COVID vaccine: Rare side effect that happens weeks after inoculation identified by experts

Seven people developed this unusual skin condition after getting their coronavirus vaccine.

Vaccine side effect
© Mufid Majnun/UNSPLASH
Vaccine side effect

A recent study published in the International Journal of Dermatology has outlined yet another side effect that could occur after getting inoculated by the COVID vaccine. Researchers in Turkey found that seven people developed a rare skin condition called bullous pemphigoid within four to six weeks after getting either the first, second, or third dose.

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Having skin reactions upon vaccination is not uncommon as many people do experience redness, swelling, and pain especially on the site of injection. However, more serious side effects like bullous pemphigoid are being reported in small numbers.

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What is bullous pemphigoid?


As explained by the NHS, bullous pemphigoid (BP) is a skin condition that starts off looking like a raised rash but can develop to become blisters that can be filled with pus or blood. In some cases, the rashes go away by themselves, but in others, you may need to get steroid creams, tablets, or antibiotics to treat the condition. It usually occurs in people over the age of 60.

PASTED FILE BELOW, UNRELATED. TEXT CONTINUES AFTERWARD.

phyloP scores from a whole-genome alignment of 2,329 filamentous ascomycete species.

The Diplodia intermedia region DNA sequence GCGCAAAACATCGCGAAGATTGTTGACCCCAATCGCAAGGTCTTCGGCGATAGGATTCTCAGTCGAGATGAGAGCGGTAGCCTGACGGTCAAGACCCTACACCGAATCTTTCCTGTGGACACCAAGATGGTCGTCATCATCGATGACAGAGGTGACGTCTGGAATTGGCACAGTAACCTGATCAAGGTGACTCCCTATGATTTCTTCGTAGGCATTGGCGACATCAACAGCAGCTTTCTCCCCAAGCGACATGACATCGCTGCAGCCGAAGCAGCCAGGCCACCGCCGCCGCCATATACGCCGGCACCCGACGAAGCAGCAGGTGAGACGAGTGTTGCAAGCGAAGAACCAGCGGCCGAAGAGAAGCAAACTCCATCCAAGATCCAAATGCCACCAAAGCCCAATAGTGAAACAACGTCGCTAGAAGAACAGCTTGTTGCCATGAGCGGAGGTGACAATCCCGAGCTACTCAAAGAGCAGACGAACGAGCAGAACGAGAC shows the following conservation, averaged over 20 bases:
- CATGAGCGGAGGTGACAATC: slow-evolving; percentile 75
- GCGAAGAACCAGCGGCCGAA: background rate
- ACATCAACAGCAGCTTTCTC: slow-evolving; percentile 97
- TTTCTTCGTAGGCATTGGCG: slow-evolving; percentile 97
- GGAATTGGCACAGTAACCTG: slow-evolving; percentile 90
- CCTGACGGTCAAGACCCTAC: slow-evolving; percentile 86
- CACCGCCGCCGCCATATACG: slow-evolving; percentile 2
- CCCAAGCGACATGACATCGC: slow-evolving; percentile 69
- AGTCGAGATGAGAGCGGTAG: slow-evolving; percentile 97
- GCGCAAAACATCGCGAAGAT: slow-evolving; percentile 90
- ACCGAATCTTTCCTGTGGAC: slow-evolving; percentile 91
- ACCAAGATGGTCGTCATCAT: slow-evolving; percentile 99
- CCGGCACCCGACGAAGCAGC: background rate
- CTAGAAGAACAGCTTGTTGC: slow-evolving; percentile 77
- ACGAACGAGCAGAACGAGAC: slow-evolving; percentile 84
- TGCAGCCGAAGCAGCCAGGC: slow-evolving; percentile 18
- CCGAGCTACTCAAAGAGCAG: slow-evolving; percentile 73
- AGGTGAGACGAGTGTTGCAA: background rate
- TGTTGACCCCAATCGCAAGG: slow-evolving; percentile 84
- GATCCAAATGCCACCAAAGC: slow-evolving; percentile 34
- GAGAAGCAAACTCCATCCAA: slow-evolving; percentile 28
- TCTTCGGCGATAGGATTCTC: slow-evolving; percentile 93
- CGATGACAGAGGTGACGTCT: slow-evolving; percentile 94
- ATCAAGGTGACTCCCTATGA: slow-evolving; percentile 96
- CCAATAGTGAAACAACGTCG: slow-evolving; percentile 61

Most recently, Turkish researchers identified seven cases in which BP was triggered by the COVID vaccine—all of them were elderly people.

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Their study

Of the seven people, four had developed the condition for the first time, while the other three had a reoccurring episode after their vaccination. They were all given the inactivated vaccine CoronaVac for their first two doses, and four of them got a booster shot—three got the Pfizer vaccine and one received the CoronaVac vaccine.

The ‘latency period’ for the side effect differed with each individual, ranging between one week to 1.5 months. The study added:

In two of four cases with new-onset disease, BP was observed after the second dose of inactivated CoronaVac and in two of them after the first dose of BNT162b2 mRNA Pfizer-BioNTech which was administered as a third vaccine.
The latency period for the new-onset BP varied between 2 weeks to 1 month after vaccination, whereas it was as short as 1 week after the first dose in a patient with post-vaccine exacerbation.

According to the study, the skin condition improved with treatment for most of the patients. One, however, tested positive for COVID and had to go off immunosuppressive treatments like the ones prescribed for BP.

Researchers also added that further research needed to be done to make a definitive link between BP and the current vaccines, but they believe that their data 'will contribute to existing literature.'

Nocebo effect: Two thirds of COVID vaccine side effect is in your head, study finds Nocebo effect: Two thirds of COVID vaccine side effect is in your head, study finds